Date: March 17th, 2019
Scripture: Luke 13:31-35
Preacher: Rev. Robert Dean
Today we’re headed further into Lent. This season we’re looking at the season like a trip into the wilderness. We established last week that the wilderness is not always a place of deprivation. There is wisdom to be learned out there in the wilds.
Today we are looking at one of the harder realities of wandering into the wild. In the real world, the wild can be a dangerous place. In our own hearts we can come across some frightening things sometimes. What does Jesus’ journey teach us about those moments? Hopefully, we will glean some wisdom this morning, but first let us pray a prayer that is most appropriate for today. This particular version is from a book called “Irish Blessings” which I purchased in Belfast, Northern Ireland. It is one of the many versions of St. Patrick’s Breast Plate. I invite you to pray it with me:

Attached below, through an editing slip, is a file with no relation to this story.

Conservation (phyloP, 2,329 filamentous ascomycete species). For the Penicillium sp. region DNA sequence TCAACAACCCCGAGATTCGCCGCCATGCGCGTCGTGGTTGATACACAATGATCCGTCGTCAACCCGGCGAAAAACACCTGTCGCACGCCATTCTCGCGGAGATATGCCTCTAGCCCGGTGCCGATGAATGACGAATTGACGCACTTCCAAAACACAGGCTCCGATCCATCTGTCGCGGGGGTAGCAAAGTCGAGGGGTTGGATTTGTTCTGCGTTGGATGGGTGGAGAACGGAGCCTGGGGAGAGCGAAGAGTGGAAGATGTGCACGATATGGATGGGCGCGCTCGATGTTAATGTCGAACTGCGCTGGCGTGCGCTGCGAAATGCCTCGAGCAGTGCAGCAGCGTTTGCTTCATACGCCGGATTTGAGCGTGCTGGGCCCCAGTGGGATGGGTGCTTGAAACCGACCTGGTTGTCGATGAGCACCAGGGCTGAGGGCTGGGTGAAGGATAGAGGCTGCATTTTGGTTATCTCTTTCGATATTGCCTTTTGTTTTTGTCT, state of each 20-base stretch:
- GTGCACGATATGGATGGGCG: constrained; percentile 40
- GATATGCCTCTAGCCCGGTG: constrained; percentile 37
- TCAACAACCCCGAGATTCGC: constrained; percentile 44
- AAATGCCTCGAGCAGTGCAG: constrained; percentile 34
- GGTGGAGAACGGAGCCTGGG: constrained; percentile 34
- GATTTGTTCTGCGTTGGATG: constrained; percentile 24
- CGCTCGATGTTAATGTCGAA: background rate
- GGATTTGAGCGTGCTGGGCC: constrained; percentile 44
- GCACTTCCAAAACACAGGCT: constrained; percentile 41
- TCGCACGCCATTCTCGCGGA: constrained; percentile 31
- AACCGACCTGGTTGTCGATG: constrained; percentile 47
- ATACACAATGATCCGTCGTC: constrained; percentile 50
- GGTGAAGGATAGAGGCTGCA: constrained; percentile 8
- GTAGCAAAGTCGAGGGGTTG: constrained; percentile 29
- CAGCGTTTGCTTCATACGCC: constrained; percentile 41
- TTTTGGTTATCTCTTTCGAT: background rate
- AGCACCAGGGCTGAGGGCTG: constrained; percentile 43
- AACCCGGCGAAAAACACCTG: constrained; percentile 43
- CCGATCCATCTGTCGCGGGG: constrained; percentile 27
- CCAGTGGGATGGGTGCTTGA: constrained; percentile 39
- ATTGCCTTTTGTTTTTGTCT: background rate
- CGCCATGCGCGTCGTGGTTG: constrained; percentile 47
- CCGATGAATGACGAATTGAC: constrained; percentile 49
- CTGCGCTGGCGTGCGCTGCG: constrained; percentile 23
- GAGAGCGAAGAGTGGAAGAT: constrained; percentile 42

Christ be with me,St. Patrick’s Breast Plate from “Irish Blessings“
Christ be within me,
Christ behind me, Christ before me,
Christ beside me, Christ to win me,
Christ to comfort me, Christ above me,
Christ in quiet, Christ in danger,
Christ in hearts of all that love me,
Christ in mouth of friend and stranger.
We are looking today at the concept of wildness. I live here in the town of Maine and I have been walking around a lot praying recently. I am not walking as a part of my Lenten devotions. I have simply had a lot to pray over with the events of the world and in my denomination.
At least several times a week, I don my trusty hat, head lamp, grab a couple of plastic bags to attend to my dogs’ needs, and head out around the block. Normally we go around three times: once for each dog and once by myself.
I sometimes wonder if the dogs get bored with smelling the same places, marking the exact same spots, and being forced to sit on the cold ground each time a car comes by in the dark. I wonder if they tire of the same dogs barking desperately from the same yards, but we keep on walking the same path.
Why? I would love to head up into the hills, but I have been warned. When I first got here, there were stories of wild cats up in the woods above town. I do not know about that, but there are hungry creatures out in those woods, and my sheltie would be an easy snack for most of them. He isn’t the most vicious of creatures. Let’s be frank: the dog is a pushover.